She has always been strong and independent. As a toddler, she pushed away my hand and refused extra help.
Once she started school, she hugged me in the car, but not in front of her friends.
But lately, I’ve noticed a difference.
She hasn’t been able to get enough of me.
At first, I didn’t note the little things. She was a bit more affectionate, emotional and needy.
It was a little more obvious when she started clinging to me and asking me not to leave at night for my random coffee with friends.
Last week, she asked to sleep in one of my old t-shirts. I thought it was funny, but harmless, so I let her have her pick.
Four days ago she asked if we could dress alike for church and begged for me to wear her glittery lip gloss. (I did and was surprised by the yummy flavor!)
Yesterday, she curled up in bed with me, wrapping her arms tightly around my chest and asked if we could snuggle. She mumbled something about loving my “mommy smell” and buried her face in my neck.
Okay. She had my full attention. All the little things had formed one big thing.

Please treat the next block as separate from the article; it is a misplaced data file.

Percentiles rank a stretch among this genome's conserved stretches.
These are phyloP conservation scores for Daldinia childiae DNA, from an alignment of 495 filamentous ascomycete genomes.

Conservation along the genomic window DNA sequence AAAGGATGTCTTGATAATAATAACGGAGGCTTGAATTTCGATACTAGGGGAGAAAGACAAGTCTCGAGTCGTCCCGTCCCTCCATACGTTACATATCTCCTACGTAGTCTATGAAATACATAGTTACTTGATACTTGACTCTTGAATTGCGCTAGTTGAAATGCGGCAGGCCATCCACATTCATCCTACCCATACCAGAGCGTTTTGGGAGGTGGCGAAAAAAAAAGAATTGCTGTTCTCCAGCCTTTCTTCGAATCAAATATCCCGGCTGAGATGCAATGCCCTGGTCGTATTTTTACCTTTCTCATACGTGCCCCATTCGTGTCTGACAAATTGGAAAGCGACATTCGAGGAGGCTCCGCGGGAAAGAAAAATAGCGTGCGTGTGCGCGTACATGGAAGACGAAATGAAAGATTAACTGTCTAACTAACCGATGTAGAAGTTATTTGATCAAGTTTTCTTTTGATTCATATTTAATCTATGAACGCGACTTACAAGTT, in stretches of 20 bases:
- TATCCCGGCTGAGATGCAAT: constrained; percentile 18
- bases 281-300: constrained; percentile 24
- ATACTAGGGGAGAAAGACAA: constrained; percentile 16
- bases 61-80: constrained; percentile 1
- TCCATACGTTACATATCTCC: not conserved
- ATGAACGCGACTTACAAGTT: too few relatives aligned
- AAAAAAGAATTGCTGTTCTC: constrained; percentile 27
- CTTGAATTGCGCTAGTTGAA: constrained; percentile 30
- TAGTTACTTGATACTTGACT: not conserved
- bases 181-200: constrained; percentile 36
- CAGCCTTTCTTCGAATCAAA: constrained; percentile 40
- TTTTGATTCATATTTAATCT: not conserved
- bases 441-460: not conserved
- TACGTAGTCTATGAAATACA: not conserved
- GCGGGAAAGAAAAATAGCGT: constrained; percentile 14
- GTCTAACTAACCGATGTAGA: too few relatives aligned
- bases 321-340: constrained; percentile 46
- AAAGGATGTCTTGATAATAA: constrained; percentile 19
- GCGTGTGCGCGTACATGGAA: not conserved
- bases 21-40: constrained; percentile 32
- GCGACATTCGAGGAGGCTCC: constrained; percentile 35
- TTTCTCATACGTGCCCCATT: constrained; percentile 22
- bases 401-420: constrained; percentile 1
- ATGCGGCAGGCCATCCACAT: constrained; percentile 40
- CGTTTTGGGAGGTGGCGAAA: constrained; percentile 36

We talked and giggled and I discovered that my little girl was transforming into a big girl. We’ve seen a touch of moodiness and some tears. But even more, a deep questioning of who she will be.
And she’s looking at one person.
She is watching me so closely. I can feel the sideway glances and can sense her desire to mirror me. Her hand is reaching for mine like a tiny child.
I feel like I’m a good mom, far from perfect, but the Mom I’m supposed to be. But when I think about her wanting to emulate me, I falter, a little.
I’m a little impatient. And I’m too quick to speak, and slow to listen. I am vain about some things that don’t matter and I complain about some of my responsibilities. I yell too much and don’t pray often enough.
When I see my daughter wanting to be like me, I have to ask myself one question:
Am I what I want my daughter to be?
And I feel challenged to be the best, not only for my children, but for me. I want to live everyday to the fullest and accomplish my dreams, that are separate from my role as Mom.
My life is not over; it has just begun.
My daughter wonders who she will be.
And so do I.
Food for the Soul:
I Timothy 4:12, “Don’t let anyone look down on you because you are young, but set an example for the believers in speech, in life, in love, in faith and in purity.”
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HI! I'm Kristen. I'm here to encourage you as a wife and mom and remind you there's a little bit of THAT family in all of us. I write books, run Mercy House and try to remember I am third (God first, others second). I'm glad you're here.